The Hyundai Kona 2.0L AWD 2018
Just as designer coffee started without much fanfare and then, seemingly overnight, moved into the mainstream, so have subcompact crossovers. Little SUVs such as the Mazda CX-3, Jeep Renegade, Honda HR-V, Nissan Rogue Sport, and Chevrolet Trax are suddenly as ubiquitous as Starbucks. Which makes the all-new 2018 Kona, Hyundai’s first effort in this segment, very much of the moment—and not just because it has the same name as that famous strain of Hawaiian joe.
In our first instrumented test of a top-spec Kona Ultimate AWD, we found it to be a rich, flavorful blend with more than enough gusto to perk you up. But there are Konas and then there are Konas. For this review, we tested the one-up-from-base SEL trim, which has less power, a less ritzy interior, and less standard equipment than the Ultimate—and we found that, sometimes, less is less. The SEL is the Kona we first loved minus the caffeinated kick.
Not Enough Beans
That missing kick can be traced directly to what’s under the SEL’s hood—or more accurately, what’s not. The SE and SEL trims’ standard 147-hp 2.0-liter Atkinson-cycle inline-four replaces the Ultimate’s 175-hp turbocharged 1.6-liter engine (which also is standard on the Limited), and torque drops precipitously from 195 lb-ft to 132. As a result, the Kona’s zero-to-60-mph time goes from a sprightly 6.6 seconds to a lethargic 9.2.
The naturally aspirated 2.0-liter’s one advantage over the turbocharged 1.6 is that it employs a conventional six-speed automatic with a torque converter rather than the turbo engine’s seven-speed dual-clutch automatic. In city driving, the six-speed is both more fluid at low speeds and sharper off the line, but the 2.0-liter’s paucity of punch is obvious before you’re across the first intersection. It strains to keep up with traffic and sounds labored whenever even modest acceleration is requested. Decaf indeed.
Smooth and Sweet, Never Bitter
Luckily, the SEL has enough other positive attributes and unexpected features to redeem it from small-SUV purgatory. Power deficit aside, it’s surprisingly enjoyable to drive, at least in part due to its relatively low ride height. The Kona has the proportions of an SUV, but it’s not nearly as tall as it initially appears. A Lincoln Navigator towers above it like an apartment building, standing about 15 inches taller. Kona drivers will even find themselves looking up at minivan pilots.
The Kona feels and drives much more like a car than an SUV—and far better than you’d expect of such a low-cost vehicle. (All-wheel drive adds $1300 to the bottom line across the Kona range; with only its optional $150 black roof and $125 carpeted floor mats, our SEL AWD rang in at $23,705.) You can wing it through switchbacks thanks to crisply progressive steering and a body that leans only moderately in corners. It sticks to the skidpad at an impressive 0.88 g, which is grippier than numerous sedans. Its brake response is reassuring, and the ride snuffs out bad pavement with sophisticated, well-controlled suppleness.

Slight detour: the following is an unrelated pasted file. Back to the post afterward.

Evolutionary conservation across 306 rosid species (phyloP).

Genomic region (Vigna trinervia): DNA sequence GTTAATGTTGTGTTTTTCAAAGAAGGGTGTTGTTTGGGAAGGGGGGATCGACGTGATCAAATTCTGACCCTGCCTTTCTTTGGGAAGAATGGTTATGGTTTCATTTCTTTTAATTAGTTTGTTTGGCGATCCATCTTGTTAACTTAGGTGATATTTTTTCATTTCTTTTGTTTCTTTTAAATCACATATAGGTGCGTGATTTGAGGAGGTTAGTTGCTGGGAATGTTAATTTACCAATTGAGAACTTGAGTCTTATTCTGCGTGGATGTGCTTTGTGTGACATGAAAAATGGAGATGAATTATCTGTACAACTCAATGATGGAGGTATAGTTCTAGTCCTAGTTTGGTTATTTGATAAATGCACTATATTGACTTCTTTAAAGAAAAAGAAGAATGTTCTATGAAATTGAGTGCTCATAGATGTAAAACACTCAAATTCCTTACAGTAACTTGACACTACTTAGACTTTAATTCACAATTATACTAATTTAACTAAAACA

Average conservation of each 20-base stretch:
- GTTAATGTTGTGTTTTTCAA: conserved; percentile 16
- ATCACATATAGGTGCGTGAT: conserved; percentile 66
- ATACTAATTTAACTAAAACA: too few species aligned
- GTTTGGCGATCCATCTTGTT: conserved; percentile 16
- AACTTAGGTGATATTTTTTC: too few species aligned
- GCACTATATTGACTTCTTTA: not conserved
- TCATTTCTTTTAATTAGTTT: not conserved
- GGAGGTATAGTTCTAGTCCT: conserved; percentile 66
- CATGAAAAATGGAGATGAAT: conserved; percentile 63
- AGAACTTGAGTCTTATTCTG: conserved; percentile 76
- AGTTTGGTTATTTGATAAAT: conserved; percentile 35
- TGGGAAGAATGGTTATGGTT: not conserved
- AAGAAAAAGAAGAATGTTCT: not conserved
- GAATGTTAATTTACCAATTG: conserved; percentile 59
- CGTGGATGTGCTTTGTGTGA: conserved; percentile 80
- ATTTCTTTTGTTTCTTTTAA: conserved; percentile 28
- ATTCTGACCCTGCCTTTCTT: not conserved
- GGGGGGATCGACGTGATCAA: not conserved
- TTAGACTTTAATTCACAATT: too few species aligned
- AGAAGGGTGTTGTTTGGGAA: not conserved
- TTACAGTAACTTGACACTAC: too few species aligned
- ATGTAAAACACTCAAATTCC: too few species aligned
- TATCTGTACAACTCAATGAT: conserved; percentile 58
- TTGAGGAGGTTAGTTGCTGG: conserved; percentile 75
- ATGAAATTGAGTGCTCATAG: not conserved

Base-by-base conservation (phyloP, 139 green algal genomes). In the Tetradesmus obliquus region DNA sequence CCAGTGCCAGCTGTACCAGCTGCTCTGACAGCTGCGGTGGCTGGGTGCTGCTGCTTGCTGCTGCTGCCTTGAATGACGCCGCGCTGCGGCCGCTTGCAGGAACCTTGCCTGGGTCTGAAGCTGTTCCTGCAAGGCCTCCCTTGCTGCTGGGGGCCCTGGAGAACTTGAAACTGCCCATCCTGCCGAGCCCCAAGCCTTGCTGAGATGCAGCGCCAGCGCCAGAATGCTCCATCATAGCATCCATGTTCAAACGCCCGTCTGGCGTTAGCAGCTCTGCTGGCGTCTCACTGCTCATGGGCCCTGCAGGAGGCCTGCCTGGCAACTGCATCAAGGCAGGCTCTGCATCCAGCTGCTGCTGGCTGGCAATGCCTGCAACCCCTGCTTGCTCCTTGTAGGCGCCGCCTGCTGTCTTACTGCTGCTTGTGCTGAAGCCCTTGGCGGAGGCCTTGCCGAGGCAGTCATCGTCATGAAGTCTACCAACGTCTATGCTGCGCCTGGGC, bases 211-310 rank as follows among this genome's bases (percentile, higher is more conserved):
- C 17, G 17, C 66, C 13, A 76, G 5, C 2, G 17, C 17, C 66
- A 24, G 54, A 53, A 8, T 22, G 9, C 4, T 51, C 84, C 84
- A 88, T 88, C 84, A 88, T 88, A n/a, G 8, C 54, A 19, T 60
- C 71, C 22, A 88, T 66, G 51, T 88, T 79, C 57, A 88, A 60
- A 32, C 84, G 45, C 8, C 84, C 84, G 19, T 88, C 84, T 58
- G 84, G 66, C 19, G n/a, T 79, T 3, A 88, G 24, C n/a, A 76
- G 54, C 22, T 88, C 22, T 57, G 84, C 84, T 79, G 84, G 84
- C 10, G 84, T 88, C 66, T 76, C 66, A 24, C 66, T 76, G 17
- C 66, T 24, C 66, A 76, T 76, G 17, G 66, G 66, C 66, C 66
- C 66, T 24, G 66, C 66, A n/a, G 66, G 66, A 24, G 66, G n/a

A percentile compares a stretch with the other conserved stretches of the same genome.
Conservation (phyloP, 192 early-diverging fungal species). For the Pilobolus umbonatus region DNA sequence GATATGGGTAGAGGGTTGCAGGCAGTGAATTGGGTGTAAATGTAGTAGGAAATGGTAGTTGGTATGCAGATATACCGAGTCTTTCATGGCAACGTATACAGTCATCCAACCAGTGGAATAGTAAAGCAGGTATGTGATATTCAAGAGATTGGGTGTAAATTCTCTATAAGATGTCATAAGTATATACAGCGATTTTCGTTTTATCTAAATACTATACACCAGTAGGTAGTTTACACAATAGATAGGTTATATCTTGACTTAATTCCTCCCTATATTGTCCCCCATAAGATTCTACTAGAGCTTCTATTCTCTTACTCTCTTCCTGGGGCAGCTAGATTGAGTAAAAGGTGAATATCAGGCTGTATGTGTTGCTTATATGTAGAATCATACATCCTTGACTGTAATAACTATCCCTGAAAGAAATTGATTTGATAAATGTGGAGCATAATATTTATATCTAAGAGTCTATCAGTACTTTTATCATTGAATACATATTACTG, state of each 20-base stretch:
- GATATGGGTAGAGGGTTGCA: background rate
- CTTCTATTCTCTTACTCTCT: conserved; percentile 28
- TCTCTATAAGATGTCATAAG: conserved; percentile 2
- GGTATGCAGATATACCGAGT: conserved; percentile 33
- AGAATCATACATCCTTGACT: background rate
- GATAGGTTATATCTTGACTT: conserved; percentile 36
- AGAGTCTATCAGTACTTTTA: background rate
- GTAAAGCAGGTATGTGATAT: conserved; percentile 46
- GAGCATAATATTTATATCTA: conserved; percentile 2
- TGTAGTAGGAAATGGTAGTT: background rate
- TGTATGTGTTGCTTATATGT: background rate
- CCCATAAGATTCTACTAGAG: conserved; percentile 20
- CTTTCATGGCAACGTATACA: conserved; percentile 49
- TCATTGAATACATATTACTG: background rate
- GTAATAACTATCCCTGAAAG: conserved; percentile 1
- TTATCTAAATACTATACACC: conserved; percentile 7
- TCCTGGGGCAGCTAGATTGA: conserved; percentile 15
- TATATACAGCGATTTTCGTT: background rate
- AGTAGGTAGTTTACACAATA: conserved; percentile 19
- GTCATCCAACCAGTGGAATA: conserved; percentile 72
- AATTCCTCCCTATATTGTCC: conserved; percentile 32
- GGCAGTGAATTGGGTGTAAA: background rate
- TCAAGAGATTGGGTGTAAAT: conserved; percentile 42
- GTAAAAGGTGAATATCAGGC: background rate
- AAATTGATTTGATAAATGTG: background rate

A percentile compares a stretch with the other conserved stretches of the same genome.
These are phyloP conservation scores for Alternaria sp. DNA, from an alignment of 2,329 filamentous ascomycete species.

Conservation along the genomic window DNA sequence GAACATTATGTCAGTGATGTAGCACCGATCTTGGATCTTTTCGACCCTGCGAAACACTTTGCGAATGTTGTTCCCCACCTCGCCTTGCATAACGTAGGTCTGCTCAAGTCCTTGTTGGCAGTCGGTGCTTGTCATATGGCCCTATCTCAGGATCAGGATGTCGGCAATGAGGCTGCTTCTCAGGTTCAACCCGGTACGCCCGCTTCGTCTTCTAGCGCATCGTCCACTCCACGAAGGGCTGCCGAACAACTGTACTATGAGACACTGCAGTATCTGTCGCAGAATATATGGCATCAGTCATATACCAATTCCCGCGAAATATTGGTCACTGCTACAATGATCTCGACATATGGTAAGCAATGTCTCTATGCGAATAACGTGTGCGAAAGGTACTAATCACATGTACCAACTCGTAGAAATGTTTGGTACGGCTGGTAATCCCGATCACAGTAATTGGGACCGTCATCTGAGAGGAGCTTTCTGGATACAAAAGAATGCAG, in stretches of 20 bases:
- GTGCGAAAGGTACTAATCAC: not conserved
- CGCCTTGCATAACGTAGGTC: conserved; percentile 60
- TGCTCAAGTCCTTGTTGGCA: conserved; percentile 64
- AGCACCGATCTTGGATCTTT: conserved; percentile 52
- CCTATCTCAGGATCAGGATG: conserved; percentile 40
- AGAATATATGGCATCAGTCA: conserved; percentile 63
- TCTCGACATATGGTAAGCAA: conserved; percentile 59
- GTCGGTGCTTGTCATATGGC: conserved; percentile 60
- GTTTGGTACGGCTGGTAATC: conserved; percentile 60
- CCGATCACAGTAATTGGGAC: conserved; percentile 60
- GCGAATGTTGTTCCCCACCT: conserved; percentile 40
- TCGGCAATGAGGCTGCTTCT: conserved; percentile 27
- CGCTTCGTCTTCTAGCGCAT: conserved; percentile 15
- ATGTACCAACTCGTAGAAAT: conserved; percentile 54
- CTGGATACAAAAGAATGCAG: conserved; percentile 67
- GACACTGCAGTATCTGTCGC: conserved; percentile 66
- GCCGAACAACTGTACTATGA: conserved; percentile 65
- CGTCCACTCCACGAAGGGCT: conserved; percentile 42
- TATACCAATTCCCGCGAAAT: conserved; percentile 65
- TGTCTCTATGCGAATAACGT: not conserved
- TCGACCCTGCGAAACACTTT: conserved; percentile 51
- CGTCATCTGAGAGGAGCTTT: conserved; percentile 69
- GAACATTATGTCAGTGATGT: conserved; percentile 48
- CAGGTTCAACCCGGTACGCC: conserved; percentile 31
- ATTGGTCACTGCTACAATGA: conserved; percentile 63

Stuffed with Stuff
Beyond its unexpectedly refined driving dynamics, the SEL’s most pleasant aspect is its long list of standard equipment. Going heavy on the features is a habit for Hyundai, and the SEL comes with handsome 17-inch aluminum wheels, roof rails, heated exterior side mirrors, proximity entry, and push-button start. There are even a couple of AWD-system features that may be superfluous in a vehicle intended to drive on nothing more rigorous than a dirt road: hill-descent control and a button-actuated override that locks the torque split at 50/50 front/rear for better slippery-surface launch traction.
And there’s plenty more. The Kona’s interior is acceptably roomy for four adults, and its design is handsome, although in the SEL it’s a sea of hard black plastic—not uncommon for SUVs at this price point. But the comfortable cloth seats are heated (the driver’s seat is equipped with manual height adjustment), the tilting-and-telescoping steering wheel is wrapped in leather, the rear seat has a fold-down center armrest with cupholders, the vanity mirrors are illuminated, the front windows have auto down/up capability, there’s a flip-down sunglasses case in the overhead console, and a good-looking 3.5-inch display broadcasts information between the analog speedometer and the tach.
The SEL’s infotainment system offers a 7.0-inch LCD touchscreen with clearly rendered graphics and intuitive screen controls. It comes with a decent-sounding audio system, Sirius XM radio, Android Auto and Apple CarPlay capability, and both a USB and an auxiliary port. Hyundai also throws in two active-safety features: blind-spot monitoring and rear cross-traffic alert.